Meet local Melbourne artist Callum Preston, whose inspired vision in Melbourne Quarter is breathing new life into its hoardings.
Walk along the deck area of Melbourne Quarter, behind the spiral staircase, and it’s possible you’ll find yourself lost in the best way possible. There, in full brights and neon, is a symphony of colour and design; a hoarding artwork by the inimitable Melbourne artist Callum Preston. It’s the perfect place to zen out, sink in, lose yourself visually and take a moment to breathe, in the midst of a hectic day.
The collaboration between Lendlease and Preston brings to life another aspect of Melbourne Quarter’s vibrancy and its embrace of local talent. “There’s such a beautiful concourse there, where people can sit, relax and eat, I wanted them to feel like they’re in a creative environment,” says Preston. “It was about taking that long rectangle of space and tapping into the vibe of the Melbourne Quarter Complex; shapes and symbols, life and colour, local flora and fauna and other things synonymous with the area; coffee cups, music, things like that. There’s so much going on in the precinct, and while there are some amazing finished buildings that are full of people, they're also continually growing that space. Finding the balance between a work site and an active office environment was really important.”
Preston worked with light designers at Electric Confetti, to literally illuminate his work, taking it from hand-painted mural to something more future-facing. “It’s like a handmade version of digital hyper-real reality. I think of it as being like a futuristic world that you’d see in a movie, taking elements of Las Vegas and Hong Kong, Japan and Times Square, incorporating all of these colors and shapes, and reinterpreting them,” he says. “Being able to trace the contours in neon is something that I've never had the opportunity to do before and it was really exciting to be able to work with Electric Confetti on such a public-facing space.”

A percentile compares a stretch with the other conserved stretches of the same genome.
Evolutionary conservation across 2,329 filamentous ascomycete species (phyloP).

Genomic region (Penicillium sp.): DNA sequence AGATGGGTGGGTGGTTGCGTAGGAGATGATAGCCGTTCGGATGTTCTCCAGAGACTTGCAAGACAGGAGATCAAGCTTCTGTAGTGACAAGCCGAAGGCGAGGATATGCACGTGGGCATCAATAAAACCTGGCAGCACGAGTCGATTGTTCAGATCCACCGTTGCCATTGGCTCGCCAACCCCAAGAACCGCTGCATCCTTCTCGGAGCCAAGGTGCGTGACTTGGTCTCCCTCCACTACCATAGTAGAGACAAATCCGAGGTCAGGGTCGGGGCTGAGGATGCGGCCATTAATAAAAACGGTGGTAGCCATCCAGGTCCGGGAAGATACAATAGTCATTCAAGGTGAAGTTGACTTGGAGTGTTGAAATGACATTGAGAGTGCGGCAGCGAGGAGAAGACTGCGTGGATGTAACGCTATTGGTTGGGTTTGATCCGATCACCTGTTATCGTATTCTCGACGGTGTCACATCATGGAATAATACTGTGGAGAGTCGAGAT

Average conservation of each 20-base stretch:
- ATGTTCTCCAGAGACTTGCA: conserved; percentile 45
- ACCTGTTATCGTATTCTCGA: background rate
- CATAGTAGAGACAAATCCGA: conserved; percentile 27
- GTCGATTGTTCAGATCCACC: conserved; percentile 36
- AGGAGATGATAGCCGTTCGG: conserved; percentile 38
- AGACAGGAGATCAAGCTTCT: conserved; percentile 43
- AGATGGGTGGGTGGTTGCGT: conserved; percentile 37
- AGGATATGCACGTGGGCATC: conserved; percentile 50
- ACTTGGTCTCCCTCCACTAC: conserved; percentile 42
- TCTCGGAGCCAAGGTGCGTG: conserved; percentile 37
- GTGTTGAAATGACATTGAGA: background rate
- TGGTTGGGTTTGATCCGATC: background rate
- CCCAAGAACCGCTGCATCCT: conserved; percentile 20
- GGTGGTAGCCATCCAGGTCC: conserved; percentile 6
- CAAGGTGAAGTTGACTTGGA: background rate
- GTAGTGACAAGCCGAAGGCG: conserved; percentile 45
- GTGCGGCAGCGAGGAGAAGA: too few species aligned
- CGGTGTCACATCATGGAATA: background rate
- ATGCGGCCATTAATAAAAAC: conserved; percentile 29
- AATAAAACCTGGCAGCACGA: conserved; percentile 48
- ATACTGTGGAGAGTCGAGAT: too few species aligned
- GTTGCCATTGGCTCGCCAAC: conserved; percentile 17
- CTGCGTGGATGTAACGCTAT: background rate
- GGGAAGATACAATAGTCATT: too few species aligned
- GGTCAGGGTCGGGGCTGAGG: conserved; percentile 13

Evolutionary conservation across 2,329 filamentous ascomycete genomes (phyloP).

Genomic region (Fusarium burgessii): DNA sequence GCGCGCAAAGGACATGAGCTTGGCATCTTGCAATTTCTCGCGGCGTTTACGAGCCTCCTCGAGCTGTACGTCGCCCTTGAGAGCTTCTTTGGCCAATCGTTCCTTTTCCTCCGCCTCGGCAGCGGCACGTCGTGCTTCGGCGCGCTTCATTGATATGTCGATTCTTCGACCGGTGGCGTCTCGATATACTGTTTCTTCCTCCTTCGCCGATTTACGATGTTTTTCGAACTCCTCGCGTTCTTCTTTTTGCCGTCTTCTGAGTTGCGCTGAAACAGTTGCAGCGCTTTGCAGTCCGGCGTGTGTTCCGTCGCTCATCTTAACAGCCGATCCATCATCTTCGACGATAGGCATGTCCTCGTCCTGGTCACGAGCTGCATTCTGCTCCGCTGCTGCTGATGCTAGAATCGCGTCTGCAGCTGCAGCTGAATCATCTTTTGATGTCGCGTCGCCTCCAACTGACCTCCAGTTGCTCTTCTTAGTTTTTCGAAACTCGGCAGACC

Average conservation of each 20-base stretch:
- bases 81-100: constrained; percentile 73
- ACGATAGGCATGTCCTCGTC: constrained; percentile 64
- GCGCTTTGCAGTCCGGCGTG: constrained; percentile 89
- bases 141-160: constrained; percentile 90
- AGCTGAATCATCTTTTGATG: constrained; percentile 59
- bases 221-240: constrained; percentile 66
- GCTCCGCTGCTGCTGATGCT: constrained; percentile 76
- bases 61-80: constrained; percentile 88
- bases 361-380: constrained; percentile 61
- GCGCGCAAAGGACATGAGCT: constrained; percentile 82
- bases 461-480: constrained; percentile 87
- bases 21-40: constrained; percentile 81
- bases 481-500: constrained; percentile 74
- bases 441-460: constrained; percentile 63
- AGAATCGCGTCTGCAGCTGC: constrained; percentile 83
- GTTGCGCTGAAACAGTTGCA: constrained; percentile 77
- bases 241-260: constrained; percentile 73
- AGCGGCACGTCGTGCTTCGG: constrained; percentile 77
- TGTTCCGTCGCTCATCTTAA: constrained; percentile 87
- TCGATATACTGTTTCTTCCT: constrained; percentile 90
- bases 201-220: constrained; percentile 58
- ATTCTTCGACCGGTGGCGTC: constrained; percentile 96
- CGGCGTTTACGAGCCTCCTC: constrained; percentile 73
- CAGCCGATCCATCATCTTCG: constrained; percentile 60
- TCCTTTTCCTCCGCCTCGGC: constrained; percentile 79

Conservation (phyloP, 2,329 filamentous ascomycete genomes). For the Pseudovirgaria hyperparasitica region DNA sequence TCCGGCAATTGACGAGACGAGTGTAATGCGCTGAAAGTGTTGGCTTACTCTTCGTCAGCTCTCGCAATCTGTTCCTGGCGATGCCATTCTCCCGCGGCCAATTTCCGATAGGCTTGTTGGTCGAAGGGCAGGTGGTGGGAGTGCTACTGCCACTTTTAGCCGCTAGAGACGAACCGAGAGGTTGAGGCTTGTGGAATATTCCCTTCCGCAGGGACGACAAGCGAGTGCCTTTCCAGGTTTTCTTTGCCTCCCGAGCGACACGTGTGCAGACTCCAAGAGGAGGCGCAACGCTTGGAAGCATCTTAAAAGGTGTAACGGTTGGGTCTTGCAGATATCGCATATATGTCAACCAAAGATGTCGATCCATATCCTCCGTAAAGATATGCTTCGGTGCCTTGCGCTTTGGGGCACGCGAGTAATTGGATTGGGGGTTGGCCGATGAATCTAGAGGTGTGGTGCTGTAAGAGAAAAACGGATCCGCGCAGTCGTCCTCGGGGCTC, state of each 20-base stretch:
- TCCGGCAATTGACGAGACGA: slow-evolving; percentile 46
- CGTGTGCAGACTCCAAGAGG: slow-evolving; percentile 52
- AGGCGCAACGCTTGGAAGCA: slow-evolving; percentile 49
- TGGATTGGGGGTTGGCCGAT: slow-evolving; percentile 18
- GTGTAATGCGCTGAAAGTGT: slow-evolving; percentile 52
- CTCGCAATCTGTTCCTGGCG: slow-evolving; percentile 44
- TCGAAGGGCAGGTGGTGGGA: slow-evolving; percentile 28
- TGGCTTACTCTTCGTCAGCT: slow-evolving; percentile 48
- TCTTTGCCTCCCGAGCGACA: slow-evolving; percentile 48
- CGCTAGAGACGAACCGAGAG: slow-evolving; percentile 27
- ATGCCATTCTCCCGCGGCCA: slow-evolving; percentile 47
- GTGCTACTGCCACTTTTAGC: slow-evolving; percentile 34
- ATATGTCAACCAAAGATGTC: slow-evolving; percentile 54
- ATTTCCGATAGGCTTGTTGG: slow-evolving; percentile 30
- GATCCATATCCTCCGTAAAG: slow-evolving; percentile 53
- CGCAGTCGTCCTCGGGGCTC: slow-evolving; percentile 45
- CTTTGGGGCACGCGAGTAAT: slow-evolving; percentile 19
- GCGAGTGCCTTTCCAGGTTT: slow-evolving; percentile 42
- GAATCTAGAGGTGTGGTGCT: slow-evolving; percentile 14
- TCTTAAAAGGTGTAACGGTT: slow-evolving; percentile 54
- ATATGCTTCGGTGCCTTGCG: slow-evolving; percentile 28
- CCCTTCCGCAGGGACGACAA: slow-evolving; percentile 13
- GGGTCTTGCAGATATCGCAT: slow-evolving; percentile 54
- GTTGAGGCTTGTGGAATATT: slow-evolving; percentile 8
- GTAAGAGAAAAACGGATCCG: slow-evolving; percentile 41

Preston is no stranger to large-scale artworks. In 2017 he created his installation, The Milk Bar, a life-size replica of the milk bar he worked in as a kid. “You walk inside it and there are over 500 items in there, each one cut out of plywood by hand, and painted to look like something you’d buy; a packet of chips, a chocolate bar, a drink. It was a show that I made purely for the love and passion of it, and anyone who walked through the door, couldn't help but be put in a good mood,” he says. “I met people who shared beautiful stories with me. They grew up living in the back of a milk bar or their relatives owned one, or they worked in one themselves. I had 85-year-olds reminiscing about how they used to sell items in their store for one cent a piece. It was nostalgic and fun.”
Experience and Memory
The nostalgia of Preston’s work plays a big part in making anyone who immerses themselves in it feel something; their memories filling in the gaps between the art and its meaning. It’s a feeling Preston can relate to, not least when he’s looking down at the view from what he calls “one of the best kept secrets”, Melbourne Quarter’s Sky Park.
“When I was working on the wall, I’d often sneak up there to have my lunch. I grew up way out in the suburbs, so coming to the city was always a big adventure for me. I’d get the train from the other end of the train line. The Docklands precinct wasn’t really anything then. It was just warehouses and stuff. To be able to see how far the city has come since I’ve become an adult is amazing, because it’s continually evolving. To look towards the Crown Casino precinct, where that train line that I've ridden a million times, cuts through the city, and see how things are growing around it all the time is so inspiring.”
So what’s next for this milk bar-reimagining, Melbourne Quarter enlivening creative dynamo? “I'm currently theorising ideas for a mini-golf course that I'm working on. It’s going to be installed in a regional town in Victoria as part of a live music project,” he explains. “The venue was an old rundown motel with a golf course that was probably built in the ‘70s, but hasn’t been in operation since the 80s. I'm building obstacles for the course out of found materials and hard rubbish, to make something really special. I'm looking at everyday objects thinking, "How can I put a ramp on that and have a golf ball fly through it?" So yeah, I'm feeling very inspired by my surroundings at the moment.” Take a walk along Preston’s wall at Melbourne Quarter, and you’ll know exactly what he means.
Follow Callum Preston on Instagram: @callumpreston